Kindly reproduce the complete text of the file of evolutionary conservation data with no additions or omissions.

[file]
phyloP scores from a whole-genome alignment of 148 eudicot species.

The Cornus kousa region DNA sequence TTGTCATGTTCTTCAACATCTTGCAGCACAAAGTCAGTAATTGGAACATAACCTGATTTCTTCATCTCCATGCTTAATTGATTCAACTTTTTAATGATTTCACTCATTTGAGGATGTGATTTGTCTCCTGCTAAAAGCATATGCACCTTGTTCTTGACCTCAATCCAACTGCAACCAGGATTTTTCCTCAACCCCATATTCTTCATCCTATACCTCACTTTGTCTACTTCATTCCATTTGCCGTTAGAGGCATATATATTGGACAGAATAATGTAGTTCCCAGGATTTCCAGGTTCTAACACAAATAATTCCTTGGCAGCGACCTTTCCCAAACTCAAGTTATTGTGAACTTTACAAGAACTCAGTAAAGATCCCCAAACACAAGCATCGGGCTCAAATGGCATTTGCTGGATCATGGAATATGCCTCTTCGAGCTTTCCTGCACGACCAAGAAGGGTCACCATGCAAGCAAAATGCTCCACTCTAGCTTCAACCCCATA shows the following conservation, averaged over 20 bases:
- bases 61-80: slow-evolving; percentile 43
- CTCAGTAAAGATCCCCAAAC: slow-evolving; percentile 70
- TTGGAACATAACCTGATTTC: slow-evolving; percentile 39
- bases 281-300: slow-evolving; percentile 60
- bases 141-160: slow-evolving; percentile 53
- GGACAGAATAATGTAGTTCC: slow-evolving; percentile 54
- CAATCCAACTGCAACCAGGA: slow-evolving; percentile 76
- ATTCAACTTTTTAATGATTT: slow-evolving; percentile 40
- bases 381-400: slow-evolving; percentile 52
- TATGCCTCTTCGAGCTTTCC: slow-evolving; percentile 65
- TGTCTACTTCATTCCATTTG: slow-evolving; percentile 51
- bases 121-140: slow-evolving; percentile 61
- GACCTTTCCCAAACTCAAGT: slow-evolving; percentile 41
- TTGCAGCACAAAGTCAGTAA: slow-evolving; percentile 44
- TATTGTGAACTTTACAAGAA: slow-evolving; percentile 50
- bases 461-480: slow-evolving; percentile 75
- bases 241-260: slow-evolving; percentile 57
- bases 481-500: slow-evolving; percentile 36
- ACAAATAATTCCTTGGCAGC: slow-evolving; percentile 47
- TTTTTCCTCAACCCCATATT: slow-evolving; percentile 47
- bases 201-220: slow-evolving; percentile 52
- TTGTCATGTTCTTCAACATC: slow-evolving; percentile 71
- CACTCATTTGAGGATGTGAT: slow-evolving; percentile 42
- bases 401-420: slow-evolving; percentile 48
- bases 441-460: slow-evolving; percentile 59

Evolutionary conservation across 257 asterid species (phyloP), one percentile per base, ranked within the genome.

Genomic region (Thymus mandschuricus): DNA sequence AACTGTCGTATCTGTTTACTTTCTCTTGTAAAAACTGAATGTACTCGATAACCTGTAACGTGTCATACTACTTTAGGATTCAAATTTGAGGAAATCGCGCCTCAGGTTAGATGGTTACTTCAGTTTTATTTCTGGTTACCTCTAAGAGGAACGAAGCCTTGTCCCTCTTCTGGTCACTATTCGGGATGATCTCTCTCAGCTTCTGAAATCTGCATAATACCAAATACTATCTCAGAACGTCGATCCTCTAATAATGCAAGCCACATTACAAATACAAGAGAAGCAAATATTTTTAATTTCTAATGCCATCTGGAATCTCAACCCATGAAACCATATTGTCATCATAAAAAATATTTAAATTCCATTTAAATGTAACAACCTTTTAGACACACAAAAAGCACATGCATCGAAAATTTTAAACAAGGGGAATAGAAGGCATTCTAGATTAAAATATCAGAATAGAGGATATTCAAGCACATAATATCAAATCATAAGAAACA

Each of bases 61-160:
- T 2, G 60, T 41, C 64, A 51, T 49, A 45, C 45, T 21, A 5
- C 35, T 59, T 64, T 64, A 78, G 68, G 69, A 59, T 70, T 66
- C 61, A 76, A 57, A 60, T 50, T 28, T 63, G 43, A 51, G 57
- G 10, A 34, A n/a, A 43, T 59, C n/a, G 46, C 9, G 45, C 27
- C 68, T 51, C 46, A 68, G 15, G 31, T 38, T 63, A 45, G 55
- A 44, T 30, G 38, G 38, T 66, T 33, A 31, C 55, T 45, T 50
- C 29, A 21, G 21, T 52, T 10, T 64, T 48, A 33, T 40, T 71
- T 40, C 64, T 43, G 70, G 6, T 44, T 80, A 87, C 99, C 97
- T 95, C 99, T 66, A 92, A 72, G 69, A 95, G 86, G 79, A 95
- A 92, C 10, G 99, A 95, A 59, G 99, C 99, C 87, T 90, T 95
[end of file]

phyloP scores from a whole-genome alignment of 148 eudicot species.

The Cornus kousa region DNA sequence TTGTCATGTTCTTCAACATCTTGCAGCACAAAGTCAGTAATTGGAACATAACCTGATTTCTTCATCTCCATGCTTAATTGATTCAACTTTTTAATGATTTCACTCATTTGAGGATGTGATTTGTCTCCTGCTAAAAGCATATGCACCTTGTTCTTGACCTCAATCCAACTGCAACCAGGATTTTTCCTCAACCCCATATTCTTCATCCTATACCTCACTTTGTCTACTTCATTCCATTTGCCGTTAGAGGCATATATATTGGACAGAATAATGTAGTTCCCAGGATTTCCAGGTTCTAACACAAATAATTCCTTGGCAGCGACCTTTCCCAAACTCAAGTTATTGTGAACTTTACAAGAACTCAGTAAAGATCCCCAAACACAAGCATCGGGCTCAAATGGCATTTGCTGGATCATGGAATATGCCTCTTCGAGCTTTCCTGCACGACCAAGAAGGGTCACCATGCAAGCAAAATGCTCCACTCTAGCTTCAACCCCATA shows the following conservation, averaged over 20 bases:
- bases 61-80: slow-evolving; percentile 43
- CTCAGTAAAGATCCCCAAAC: slow-evolving; percentile 70
- TTGGAACATAACCTGATTTC: slow-evolving; percentile 39
- bases 281-300: slow-evolving; percentile 60
- bases 141-160: slow-evolving; percentile 53
- GGACAGAATAATGTAGTTCC: slow-evolving; percentile 54
- CAATCCAACTGCAACCAGGA: slow-evolving; percentile 76
- ATTCAACTTTTTAATGATTT: slow-evolving; percentile 40
- bases 381-400: slow-evolving; percentile 52
- TATGCCTCTTCGAGCTTTCC: slow-evolving; percentile 65
- TGTCTACTTCATTCCATTTG: slow-evolving; percentile 51
- bases 121-140: slow-evolving; percentile 61
- GACCTTTCCCAAACTCAAGT: slow-evolving; percentile 41
- TTGCAGCACAAAGTCAGTAA: slow-evolving; percentile 44
- TATTGTGAACTTTACAAGAA: slow-evolving; percentile 50
- bases 461-480: slow-evolving; percentile 75
- bases 241-260: slow-evolving; percentile 57
- bases 481-500: slow-evolving; percentile 36
- ACAAATAATTCCTTGGCAGC: slow-evolving; percentile 47
- TTTTTCCTCAACCCCATATT: slow-evolving; percentile 47
- bases 201-220: slow-evolving; percentile 52
- TTGTCATGTTCTTCAACATC: slow-evolving; percentile 71
- CACTCATTTGAGGATGTGAT: slow-evolving; percentile 42
- bases 401-420: slow-evolving; percentile 48
- bases 441-460: slow-evolving; percentile 59

Evolutionary conservation across 257 asterid species (phyloP), one percentile per base, ranked within the genome.

Genomic region (Thymus mandschuricus): DNA sequence AACTGTCGTATCTGTTTACTTTCTCTTGTAAAAACTGAATGTACTCGATAACCTGTAACGTGTCATACTACTTTAGGATTCAAATTTGAGGAAATCGCGCCTCAGGTTAGATGGTTACTTCAGTTTTATTTCTGGTTACCTCTAAGAGGAACGAAGCCTTGTCCCTCTTCTGGTCACTATTCGGGATGATCTCTCTCAGCTTCTGAAATCTGCATAATACCAAATACTATCTCAGAACGTCGATCCTCTAATAATGCAAGCCACATTACAAATACAAGAGAAGCAAATATTTTTAATTTCTAATGCCATCTGGAATCTCAACCCATGAAACCATATTGTCATCATAAAAAATATTTAAATTCCATTTAAATGTAACAACCTTTTAGACACACAAAAAGCACATGCATCGAAAATTTTAAACAAGGGGAATAGAAGGCATTCTAGATTAAAATATCAGAATAGAGGATATTCAAGCACATAATATCAAATCATAAGAAACA

Each of bases 61-160:
- T 2, G 60, T 41, C 64, A 51, T 49, A 45, C 45, T 21, A 5
- C 35, T 59, T 64, T 64, A 78, G 68, G 69, A 59, T 70, T 66
- C 61, A 76, A 57, A 60, T 50, T 28, T 63, G 43, A 51, G 57
- G 10, A 34, A n/a, A 43, T 59, C n/a, G 46, C 9, G 45, C 27
- C 68, T 51, C 46, A 68, G 15, G 31, T 38, T 63, A 45, G 55
- A 44, T 30, G 38, G 38, T 66, T 33, A 31, C 55, T 45, T 50
- C 29, A 21, G 21, T 52, T 10, T 64, T 48, A 33, T 40, T 71
- T 40, C 64, T 43, G 70, G 6, T 44, T 80, A 87, C 99, C 97
- T 95, C 99, T 66, A 92, A 72, G 69, A 95, G 86, G 79, A 95
- A 92, C 10, G 99, A 95, A 59, G 99, C 99, C 87, T 90, T 95